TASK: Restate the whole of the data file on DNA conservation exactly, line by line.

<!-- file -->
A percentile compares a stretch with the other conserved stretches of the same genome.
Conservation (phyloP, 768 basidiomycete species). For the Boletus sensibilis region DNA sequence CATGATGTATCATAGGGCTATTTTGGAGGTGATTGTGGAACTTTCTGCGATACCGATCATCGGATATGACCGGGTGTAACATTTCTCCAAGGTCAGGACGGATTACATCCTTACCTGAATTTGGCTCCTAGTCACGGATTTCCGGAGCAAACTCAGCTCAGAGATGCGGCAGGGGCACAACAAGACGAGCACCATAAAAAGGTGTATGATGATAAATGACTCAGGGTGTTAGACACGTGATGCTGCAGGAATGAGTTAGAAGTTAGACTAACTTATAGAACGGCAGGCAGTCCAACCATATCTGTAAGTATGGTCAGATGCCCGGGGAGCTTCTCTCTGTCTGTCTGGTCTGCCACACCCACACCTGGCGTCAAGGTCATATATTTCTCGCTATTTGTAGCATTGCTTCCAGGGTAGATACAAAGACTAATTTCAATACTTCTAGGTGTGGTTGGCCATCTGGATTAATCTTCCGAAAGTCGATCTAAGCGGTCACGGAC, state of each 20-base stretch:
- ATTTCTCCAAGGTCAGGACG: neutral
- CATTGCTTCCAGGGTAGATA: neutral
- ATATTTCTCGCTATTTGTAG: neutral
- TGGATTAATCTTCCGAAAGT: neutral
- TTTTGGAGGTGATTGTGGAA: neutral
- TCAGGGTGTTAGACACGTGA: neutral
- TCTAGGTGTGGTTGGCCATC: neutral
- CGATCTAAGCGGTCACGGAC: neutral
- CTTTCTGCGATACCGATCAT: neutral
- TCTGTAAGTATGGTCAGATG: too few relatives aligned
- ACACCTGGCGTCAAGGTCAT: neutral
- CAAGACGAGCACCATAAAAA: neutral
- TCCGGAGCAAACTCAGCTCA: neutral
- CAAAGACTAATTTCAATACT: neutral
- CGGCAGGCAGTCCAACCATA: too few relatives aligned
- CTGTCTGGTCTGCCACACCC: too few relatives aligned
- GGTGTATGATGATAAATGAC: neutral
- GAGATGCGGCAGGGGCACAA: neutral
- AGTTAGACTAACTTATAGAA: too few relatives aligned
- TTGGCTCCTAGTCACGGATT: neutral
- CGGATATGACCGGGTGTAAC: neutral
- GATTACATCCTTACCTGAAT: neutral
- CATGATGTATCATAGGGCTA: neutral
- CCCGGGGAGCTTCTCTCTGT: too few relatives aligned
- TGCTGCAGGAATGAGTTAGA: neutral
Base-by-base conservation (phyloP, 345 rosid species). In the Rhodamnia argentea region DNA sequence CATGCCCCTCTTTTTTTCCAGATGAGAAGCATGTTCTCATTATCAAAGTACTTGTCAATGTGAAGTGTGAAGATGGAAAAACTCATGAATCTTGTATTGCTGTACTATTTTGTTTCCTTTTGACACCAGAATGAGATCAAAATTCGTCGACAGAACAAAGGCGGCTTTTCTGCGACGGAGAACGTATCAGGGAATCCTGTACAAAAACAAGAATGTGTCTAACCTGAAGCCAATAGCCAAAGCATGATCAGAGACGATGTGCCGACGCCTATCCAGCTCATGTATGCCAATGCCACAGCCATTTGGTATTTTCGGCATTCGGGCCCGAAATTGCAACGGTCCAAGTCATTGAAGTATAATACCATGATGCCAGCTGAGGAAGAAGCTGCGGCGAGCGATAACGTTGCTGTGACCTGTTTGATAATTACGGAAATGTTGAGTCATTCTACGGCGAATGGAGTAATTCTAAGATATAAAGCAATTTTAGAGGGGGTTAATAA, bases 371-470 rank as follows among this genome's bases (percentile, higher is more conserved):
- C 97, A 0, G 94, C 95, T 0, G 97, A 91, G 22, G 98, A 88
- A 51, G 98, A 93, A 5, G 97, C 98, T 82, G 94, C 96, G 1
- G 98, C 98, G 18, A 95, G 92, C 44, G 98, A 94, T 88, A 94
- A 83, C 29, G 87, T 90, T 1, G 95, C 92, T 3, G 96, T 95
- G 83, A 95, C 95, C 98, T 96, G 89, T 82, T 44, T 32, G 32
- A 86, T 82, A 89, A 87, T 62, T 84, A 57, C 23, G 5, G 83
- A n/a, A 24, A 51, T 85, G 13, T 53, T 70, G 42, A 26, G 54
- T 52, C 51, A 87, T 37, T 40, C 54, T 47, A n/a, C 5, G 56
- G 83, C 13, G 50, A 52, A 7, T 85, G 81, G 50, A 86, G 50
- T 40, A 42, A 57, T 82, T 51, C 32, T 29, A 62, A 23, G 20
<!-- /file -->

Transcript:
A percentile compares a stretch with the other conserved stretches of the same genome.
Conservation (phyloP, 768 basidiomycete species). For the Boletus sensibilis region DNA sequence CATGATGTATCATAGGGCTATTTTGGAGGTGATTGTGGAACTTTCTGCGATACCGATCATCGGATATGACCGGGTGTAACATTTCTCCAAGGTCAGGACGGATTACATCCTTACCTGAATTTGGCTCCTAGTCACGGATTTCCGGAGCAAACTCAGCTCAGAGATGCGGCAGGGGCACAACAAGACGAGCACCATAAAAAGGTGTATGATGATAAATGACTCAGGGTGTTAGACACGTGATGCTGCAGGAATGAGTTAGAAGTTAGACTAACTTATAGAACGGCAGGCAGTCCAACCATATCTGTAAGTATGGTCAGATGCCCGGGGAGCTTCTCTCTGTCTGTCTGGTCTGCCACACCCACACCTGGCGTCAAGGTCATATATTTCTCGCTATTTGTAGCATTGCTTCCAGGGTAGATACAAAGACTAATTTCAATACTTCTAGGTGTGGTTGGCCATCTGGATTAATCTTCCGAAAGTCGATCTAAGCGGTCACGGAC, state of each 20-base stretch:
- ATTTCTCCAAGGTCAGGACG: neutral
- CATTGCTTCCAGGGTAGATA: neutral
- ATATTTCTCGCTATTTGTAG: neutral
- TGGATTAATCTTCCGAAAGT: neutral
- TTTTGGAGGTGATTGTGGAA: neutral
- TCAGGGTGTTAGACACGTGA: neutral
- TCTAGGTGTGGTTGGCCATC: neutral
- CGATCTAAGCGGTCACGGAC: neutral
- CTTTCTGCGATACCGATCAT: neutral
- TCTGTAAGTATGGTCAGATG: too few relatives aligned
- ACACCTGGCGTCAAGGTCAT: neutral
- CAAGACGAGCACCATAAAAA: neutral
- TCCGGAGCAAACTCAGCTCA: neutral
- CAAAGACTAATTTCAATACT: neutral
- CGGCAGGCAGTCCAACCATA: too few relatives aligned
- CTGTCTGGTCTGCCACACCC: too few relatives aligned
- GGTGTATGATGATAAATGAC: neutral
- GAGATGCGGCAGGGGCACAA: neutral
- AGTTAGACTAACTTATAGAA: too few relatives aligned
- TTGGCTCCTAGTCACGGATT: neutral
- CGGATATGACCGGGTGTAAC: neutral
- GATTACATCCTTACCTGAAT: neutral
- CATGATGTATCATAGGGCTA: neutral
- CCCGGGGAGCTTCTCTCTGT: too few relatives aligned
- TGCTGCAGGAATGAGTTAGA: neutral
Base-by-base conservation (phyloP, 345 rosid species). In the Rhodamnia argentea region DNA sequence CATGCCCCTCTTTTTTTCCAGATGAGAAGCATGTTCTCATTATCAAAGTACTTGTCAATGTGAAGTGTGAAGATGGAAAAACTCATGAATCTTGTATTGCTGTACTATTTTGTTTCCTTTTGACACCAGAATGAGATCAAAATTCGTCGACAGAACAAAGGCGGCTTTTCTGCGACGGAGAACGTATCAGGGAATCCTGTACAAAAACAAGAATGTGTCTAACCTGAAGCCAATAGCCAAAGCATGATCAGAGACGATGTGCCGACGCCTATCCAGCTCATGTATGCCAATGCCACAGCCATTTGGTATTTTCGGCATTCGGGCCCGAAATTGCAACGGTCCAAGTCATTGAAGTATAATACCATGATGCCAGCTGAGGAAGAAGCTGCGGCGAGCGATAACGTTGCTGTGACCTGTTTGATAATTACGGAAATGTTGAGTCATTCTACGGCGAATGGAGTAATTCTAAGATATAAAGCAATTTTAGAGGGGGTTAATAA, bases 371-470 rank as follows among this genome's bases (percentile, higher is more conserved):
- C 97, A 0, G 94, C 95, T 0, G 97, A 91, G 22, G 98, A 88
- A 51, G 98, A 93, A 5, G 97, C 98, T 82, G 94, C 96, G 1
- G 98, C 98, G 18, A 95, G 92, C 44, G 98, A 94, T 88, A 94
- A 83, C 29, G 87, T 90, T 1, G 95, C 92, T 3, G 96, T 95
- G 83, A 95, C 95, C 98, T 96, G 89, T 82, T 44, T 32, G 32
- A 86, T 82, A 89, A 87, T 62, T 84, A 57, C 23, G 5, G 83
- A n/a, A 24, A 51, T 85, G 13, T 53, T 70, G 42, A 26, G 54
- T 52, C 51, A 87, T 37, T 40, C 54, T 47, A n/a, C 5, G 56
- G 83, C 13, G 50, A 52, A 7, T 85, G 81, G 50, A 86, G 50
- T 40, A 42, A 57, T 82, T 51, C 32, T 29, A 62, A 23, G 20